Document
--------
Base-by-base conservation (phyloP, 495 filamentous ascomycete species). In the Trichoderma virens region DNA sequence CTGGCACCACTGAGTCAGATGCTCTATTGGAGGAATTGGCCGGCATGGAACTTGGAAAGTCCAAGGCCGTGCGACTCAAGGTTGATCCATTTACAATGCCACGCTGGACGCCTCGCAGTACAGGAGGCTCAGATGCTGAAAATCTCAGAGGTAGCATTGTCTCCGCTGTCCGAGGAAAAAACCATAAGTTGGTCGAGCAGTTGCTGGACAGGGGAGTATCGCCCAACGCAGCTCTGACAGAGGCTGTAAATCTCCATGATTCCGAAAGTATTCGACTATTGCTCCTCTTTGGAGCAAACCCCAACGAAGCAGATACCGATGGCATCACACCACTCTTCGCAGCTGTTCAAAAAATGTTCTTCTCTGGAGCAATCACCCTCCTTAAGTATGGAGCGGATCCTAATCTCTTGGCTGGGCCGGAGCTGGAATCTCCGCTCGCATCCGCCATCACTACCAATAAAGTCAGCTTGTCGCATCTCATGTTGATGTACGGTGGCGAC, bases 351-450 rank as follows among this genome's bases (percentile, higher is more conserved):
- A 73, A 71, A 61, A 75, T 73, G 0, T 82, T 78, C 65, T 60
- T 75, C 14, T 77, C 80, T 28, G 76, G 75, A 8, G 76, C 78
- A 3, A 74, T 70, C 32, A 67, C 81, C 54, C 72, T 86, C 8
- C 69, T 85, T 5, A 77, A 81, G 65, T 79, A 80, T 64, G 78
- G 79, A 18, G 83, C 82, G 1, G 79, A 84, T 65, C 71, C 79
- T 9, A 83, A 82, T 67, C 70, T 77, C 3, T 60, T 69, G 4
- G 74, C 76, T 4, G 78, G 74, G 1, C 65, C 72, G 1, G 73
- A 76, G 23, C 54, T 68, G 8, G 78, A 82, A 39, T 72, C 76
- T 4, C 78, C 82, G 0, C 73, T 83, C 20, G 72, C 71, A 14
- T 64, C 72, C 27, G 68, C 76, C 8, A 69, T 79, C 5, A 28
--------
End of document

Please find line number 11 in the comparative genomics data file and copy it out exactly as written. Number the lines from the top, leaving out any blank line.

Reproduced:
- T 64, C 72, C 27, G 68, C 76, C 8, A 69, T 79, C 5, A 28